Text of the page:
The Rational Model of Organization


The rational model of organization is based on the study on human behavior. The heart of a successful administration is efficiency, which is making good decisions with rationality. Individuals are the subjects in decision making. Therefore, the rational model of organization is all about individuals’ rationality. However, people cannot behavior absolutely rationally because of the limits of characters of human beings and the structure and purpose of bureaucracy/organization.


  1. The origin and inevitability of limited rationality:

Rational model of administration develops the study on efficiency, which is regarded as good things that enhance the organization’s capacity to attain its goals. Efficiency (good) is primary aim of administration. Individual human beings are limited in their capacity to respond to the complex problems we face. The rational individual is, and must be, an organized and institutionalized individual. The key to achieving rational behavior is to calculate probabilities and thereby coordinate the right means with a given end. Efficiency is making a good decision on behalf of organization with rationality.

Individual rationality is needed when individuals begin to make choices that are guided by the interests of the organization and conditioned and constrained by the organizational processes.

The organizational influences on administrative man develop his habits of cooperative behavior. Simon thought that the price of achieving organizational rationality is individual autonomy. Therefore, organizational efficiency depends on individual rationality. The study of administrative efficiency is the study of individual behavior.

However, there is no absolute individual rationality. Rationality is obedience to hierarchically superior authorities. Rationality is compliance.

  1. limits of administrative man rationality:

In contrast to economic man, administrative man seeks to satisfice (to find satisfactory solutions) rather than to maximize, in book Theories of Public Organization.

  1. Man can make his choices without first examining all possible behavior alternatives and without ascertaining that these are in fact all the alternatives.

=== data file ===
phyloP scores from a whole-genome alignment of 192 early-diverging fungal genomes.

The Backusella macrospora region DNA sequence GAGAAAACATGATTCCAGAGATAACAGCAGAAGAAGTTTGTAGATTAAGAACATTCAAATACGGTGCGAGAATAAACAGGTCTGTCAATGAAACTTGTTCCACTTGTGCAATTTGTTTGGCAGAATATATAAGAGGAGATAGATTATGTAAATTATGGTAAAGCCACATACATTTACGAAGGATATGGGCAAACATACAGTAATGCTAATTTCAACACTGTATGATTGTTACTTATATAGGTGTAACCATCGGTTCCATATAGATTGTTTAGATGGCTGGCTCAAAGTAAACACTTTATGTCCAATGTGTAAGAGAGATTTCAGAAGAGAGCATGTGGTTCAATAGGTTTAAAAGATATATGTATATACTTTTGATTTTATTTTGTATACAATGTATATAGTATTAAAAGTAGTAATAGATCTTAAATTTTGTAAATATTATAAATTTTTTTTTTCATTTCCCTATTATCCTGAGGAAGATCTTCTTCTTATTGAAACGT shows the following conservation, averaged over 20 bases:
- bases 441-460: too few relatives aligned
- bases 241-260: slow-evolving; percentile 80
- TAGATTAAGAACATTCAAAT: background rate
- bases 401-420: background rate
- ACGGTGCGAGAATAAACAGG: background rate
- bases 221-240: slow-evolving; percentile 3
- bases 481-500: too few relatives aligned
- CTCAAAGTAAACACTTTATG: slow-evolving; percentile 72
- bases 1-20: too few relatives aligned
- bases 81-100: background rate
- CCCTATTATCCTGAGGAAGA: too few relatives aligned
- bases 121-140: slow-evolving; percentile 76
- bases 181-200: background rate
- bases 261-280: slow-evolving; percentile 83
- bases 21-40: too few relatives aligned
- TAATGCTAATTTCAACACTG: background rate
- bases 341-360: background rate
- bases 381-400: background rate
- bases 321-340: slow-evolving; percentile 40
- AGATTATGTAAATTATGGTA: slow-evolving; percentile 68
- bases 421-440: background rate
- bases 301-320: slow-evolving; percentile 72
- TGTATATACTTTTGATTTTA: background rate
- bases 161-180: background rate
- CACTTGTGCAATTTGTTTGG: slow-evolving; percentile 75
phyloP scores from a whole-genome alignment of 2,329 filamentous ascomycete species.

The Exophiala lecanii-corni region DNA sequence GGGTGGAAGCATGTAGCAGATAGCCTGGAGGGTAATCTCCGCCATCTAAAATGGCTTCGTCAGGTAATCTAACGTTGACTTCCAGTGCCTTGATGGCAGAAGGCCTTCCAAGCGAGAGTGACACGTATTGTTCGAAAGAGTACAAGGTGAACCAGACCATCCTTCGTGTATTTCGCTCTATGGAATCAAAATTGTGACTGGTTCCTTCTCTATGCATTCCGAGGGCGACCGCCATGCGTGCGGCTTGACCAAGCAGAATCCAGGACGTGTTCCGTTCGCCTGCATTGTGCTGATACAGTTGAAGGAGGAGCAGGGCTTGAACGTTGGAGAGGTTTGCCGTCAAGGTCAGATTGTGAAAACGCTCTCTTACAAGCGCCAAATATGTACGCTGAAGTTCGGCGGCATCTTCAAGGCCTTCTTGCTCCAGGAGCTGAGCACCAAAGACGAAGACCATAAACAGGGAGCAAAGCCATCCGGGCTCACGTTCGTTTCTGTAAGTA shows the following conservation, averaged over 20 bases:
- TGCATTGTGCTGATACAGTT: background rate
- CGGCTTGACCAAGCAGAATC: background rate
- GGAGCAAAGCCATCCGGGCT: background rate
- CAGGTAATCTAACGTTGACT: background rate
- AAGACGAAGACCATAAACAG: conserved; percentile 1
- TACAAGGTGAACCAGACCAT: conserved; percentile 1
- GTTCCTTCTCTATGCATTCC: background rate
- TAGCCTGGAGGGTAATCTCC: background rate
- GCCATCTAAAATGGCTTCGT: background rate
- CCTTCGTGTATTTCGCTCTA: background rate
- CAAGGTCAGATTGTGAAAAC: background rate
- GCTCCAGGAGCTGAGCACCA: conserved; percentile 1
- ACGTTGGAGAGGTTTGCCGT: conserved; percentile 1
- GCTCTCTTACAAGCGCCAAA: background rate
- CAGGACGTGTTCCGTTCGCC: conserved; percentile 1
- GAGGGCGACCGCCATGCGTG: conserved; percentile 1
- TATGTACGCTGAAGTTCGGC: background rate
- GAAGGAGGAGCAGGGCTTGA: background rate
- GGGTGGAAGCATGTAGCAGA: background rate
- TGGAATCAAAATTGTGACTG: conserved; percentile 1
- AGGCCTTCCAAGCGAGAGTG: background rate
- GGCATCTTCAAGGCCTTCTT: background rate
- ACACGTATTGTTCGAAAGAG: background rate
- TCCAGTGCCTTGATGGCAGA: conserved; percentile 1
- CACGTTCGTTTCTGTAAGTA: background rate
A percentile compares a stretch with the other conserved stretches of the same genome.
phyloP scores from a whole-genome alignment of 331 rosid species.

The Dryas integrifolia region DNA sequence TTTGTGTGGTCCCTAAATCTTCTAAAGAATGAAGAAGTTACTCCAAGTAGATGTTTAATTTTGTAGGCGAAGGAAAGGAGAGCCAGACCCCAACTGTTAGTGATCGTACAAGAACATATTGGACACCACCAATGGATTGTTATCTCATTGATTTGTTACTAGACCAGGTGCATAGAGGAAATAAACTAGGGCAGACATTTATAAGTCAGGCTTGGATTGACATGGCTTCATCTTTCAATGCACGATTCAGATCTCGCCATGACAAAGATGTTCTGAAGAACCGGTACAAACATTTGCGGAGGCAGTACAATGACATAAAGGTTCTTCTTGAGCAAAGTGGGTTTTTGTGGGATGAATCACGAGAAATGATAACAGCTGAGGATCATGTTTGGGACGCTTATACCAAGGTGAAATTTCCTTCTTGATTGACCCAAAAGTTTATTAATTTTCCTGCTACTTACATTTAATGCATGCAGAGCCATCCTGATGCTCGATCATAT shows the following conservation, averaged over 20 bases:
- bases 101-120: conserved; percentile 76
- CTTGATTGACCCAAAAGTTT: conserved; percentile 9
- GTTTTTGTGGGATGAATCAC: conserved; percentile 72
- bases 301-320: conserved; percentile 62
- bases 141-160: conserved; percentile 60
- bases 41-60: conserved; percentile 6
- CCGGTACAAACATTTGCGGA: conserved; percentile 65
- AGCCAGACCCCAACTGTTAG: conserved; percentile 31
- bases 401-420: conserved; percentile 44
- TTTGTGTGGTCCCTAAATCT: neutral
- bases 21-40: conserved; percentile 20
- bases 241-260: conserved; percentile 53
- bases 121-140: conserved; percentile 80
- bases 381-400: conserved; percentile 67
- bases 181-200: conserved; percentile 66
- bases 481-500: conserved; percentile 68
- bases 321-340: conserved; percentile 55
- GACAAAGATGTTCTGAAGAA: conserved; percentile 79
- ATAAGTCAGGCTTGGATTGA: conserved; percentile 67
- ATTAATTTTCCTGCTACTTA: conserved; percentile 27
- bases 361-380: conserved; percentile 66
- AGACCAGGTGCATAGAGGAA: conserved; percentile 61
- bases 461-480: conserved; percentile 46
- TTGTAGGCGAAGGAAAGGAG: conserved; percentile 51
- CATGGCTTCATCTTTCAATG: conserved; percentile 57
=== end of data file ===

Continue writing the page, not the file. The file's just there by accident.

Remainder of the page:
2. Because he treats the world as rather empty and ignores the interrelatedness of all things (so stupefying to thought and action), administrative man is able to make his decisions with relatively simple rules of thumb that do not make impossible demands upon his capacity for thought.
  3. Administrative man is capable of only bounded rationality, he must seek rational organizational actions
  4. Basic calculus remains the same for administrative man and economic man
  5. Organization will impose its own standards of rationality on the individual


Lindblom raised the concept of incremental method to solve the problem faced in rational model, where rationality is limited by organizational ends. Incremental method provides the approach to settle on a limited objective to be achieved by the policy, outline the few options that were immediately available, and then make a choice that combined into one “the choice among values and the choice among instruments for reaching values”. It helps the policy maker to pursue that pluralist objective of reaching agreement among competing but balanced interests.

Philip Selznick

“Foundations of the theory of organization” posits the view that organization will never completely be able to cope with the nonrational aspects of organizational behavior. Selznick emphasized that the individual within an organization has personal goals that often clash with the organization’s formal goals.